Location: Lake Ullswater, the Lake District, Cumbria
Perfect for: Blissfully isolated romance
Perched atop the beautiful Ullswater Lake (a nine-mile stretch of water and Cumbria’s second largest lake), is the Duke of Portland Boathouse. This 17th century one-bedroom boathouse is a magical place to be; rustic and homely, it offers unadulterated romance and blissful isolation over and above luxury and opulence. Outside, there’s plenty of watersports fun to be had and fine dining at the 2 AA Rosette Sharrow Bay Restaurant a little further up the lake. Explore by foot, or ask the local lesbian cab firm to take you…
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“I hope you packed your waders!” the lovely lady cab driver who meets us at Penrith station says jovially. We’ve possibly not picked the best weekend to visit the Lake District. The whole UK has been deluged with rain, swathes of the country are flooded, and roads are blocked. Getting to our destination could be as watery an escapade as The Poseidon Adventure.
“Never mind waders,” sighs Monsieur 2 as we arrive at the Duke Of Portland Boathouse, “it looks like we might need a dinghy!” He’s exaggerating, but there’s no ignoring the slightly perilous way in which the water is lapping at the stairs up to the front door…
As we let ourselves in though we immediately feel safe and sound; the long open-plan space is homely, welcoming – and dry!
It only takes a few minutes to look around but we’re impressed with what we see. Various paintings and photos of the house by different artists line the walls, there’s a large fireplace complete with shaggy rug, and the high beamed ceiling makes the living space feel bigger than it actually is. There’s also a very friendly ‘enjoy’ sign, which we both agree is a rather nice touch.
I put the kettle on (it’s a proper stove-top whistling kettle too, which is fun) while Monsieur 2 fiddles with remote controls to get the TV, concealed in a smart corner cabinet, working. Tea made, we collapse onto the huge squashy cow-hide sofa.
While Monsieur 2 channel surfs, I read up on the history of the house. “It’s been here since the 17th century,” I inform my beloved, “so I don’t think we’re in any danger of being washed away!”
“Well that’s a relief,” he replies, comforted. “And does the Duke of Portland own it?”
“Hang on,” I say, skimming through the guidebook, “no – he did, but the 3rd Duke had to sell it along with his Cumberland estates to pay his legal bills, the poor duck.”
“His loss is our gain I’d say!” and looking around at the gorgeous room, I have to agree.
I’m making dinner and I’m glad that I hadn’t planned anything elaborate – the facilities in the kitchenette are very limited, just a couple of gas rings and a combined microwave, oven and grill. It’s fine for our purposes but if you’re not used to the combi-microwave, you may struggle to make much of a meal here.
We eat our dinner sprawled picnic-style on the rug in front of the fire. With a glass of wine and the sound of rain falling on the skylights above our heads, it couldn’t be more romantic.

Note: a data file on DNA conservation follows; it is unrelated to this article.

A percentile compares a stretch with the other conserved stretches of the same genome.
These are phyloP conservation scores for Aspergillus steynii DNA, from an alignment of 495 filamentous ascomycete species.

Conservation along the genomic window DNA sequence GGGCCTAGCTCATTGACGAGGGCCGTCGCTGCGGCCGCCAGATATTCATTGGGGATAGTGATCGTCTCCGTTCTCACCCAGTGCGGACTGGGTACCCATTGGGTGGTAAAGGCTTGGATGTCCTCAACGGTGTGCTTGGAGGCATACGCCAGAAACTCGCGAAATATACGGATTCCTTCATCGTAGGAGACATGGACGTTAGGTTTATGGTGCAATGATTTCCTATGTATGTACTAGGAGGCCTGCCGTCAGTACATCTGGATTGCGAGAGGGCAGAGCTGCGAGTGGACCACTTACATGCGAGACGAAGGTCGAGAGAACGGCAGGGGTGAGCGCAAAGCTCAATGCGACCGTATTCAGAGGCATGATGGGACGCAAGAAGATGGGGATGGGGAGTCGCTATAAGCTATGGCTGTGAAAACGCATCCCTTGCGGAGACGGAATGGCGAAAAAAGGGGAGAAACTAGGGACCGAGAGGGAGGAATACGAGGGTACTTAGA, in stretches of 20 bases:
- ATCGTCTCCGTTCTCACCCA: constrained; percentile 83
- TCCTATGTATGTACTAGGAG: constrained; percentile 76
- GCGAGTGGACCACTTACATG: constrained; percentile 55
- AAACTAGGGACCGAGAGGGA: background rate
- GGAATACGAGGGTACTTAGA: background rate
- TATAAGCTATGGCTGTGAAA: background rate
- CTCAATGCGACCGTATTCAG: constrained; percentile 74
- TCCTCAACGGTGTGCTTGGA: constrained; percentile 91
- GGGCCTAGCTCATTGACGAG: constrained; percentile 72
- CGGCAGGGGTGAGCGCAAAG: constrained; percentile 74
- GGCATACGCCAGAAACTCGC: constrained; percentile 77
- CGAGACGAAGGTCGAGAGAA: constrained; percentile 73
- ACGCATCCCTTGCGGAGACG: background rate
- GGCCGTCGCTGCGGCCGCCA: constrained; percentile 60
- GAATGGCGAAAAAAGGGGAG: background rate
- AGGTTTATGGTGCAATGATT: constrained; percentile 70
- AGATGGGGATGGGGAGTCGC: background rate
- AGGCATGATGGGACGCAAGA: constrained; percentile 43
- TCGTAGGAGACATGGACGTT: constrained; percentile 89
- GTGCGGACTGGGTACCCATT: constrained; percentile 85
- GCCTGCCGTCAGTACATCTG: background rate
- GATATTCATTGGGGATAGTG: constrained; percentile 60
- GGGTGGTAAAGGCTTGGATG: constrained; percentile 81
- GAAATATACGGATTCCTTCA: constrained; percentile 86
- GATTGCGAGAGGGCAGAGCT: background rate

“You know that dinghy I said we might want?” asks Monsieur 2, coming back from the bathroom, “I think we’ve got it!” Not quite catching his meaning I stick my head round the bathroom door and sure enough, the bath-tub, which is long, deep, and made of wood, is very boat-like. Naturally we decide to see if she’s sea-worthy and get the taps running, taking care to make plenty or oar-related jokes which we’ve voted not to subject you to, on this occasion.
After a lovely long soak in HMS Bath we decide to turn in for the night. The bedroom, through double doors from the main living area, is gorgeous; the bed’s big and soft and an arched door leads out onto the balcony. We don’t venture out in the dark but as we drift off to sleep we hope it’ll be dry enough to enjoy in the morning…
We’re up with the lark and as we pull back the curtains we’re delighted to see that our wish has been granted – the rain has stopped and the lake is calm.
The balcony is suspended over the lake like the prow of a ship, and we step out onto it as the sun peeks out behind the hills in the distance. Ullswater is the second largest of ‘the lakes’, and stretches as far as the eye can see. There are hardly words to describe the view; instead we both let out a long, very-much soothed, sigh – it’s just magical.
Showered and coffeed, we are all set to explore the surrounding area. And for the first time we’re also able to properly appreciate just how beautiful the Boathouse is from outside as well as in. Set right by the water’s edge, the natural stone and wood exterior of the Boathouse blends so seamlessly into its surroundings that it appears almost to be rising out of the lake itself.
Just ten minutes stroll away is the village of Pooley Bridge, where we find Granny Dowbekin’s Tearooms already open for business. The breakfast menu’s mouth-watering and we tuck into a huge full English for Monsieur 2 and a massive triple-decker Cumberland sausage and fried egg sandwich for me. It’s an indulgent but marvellous start to the day!
As we have to check out at 10am we walk back to the Boathouse, pausing to admire the view of it and Ullswater from the jetty which steamer tours of the lake leave from. It must have really pained the poor old Duke of Portland to part with such a beautiful place – but selfishly, we find ourselves being thankful that he did, because if he hadn’t we’d never have got the chance to experience this little pocket of paradise.
Don’t forget to mention les Deux Messieurs if you book a stay here!
We were spoiled rotten by Virgin Trains when we travelled with them from London Euston to Penrith.
Remember to mention les Deux Messieurs when you book!
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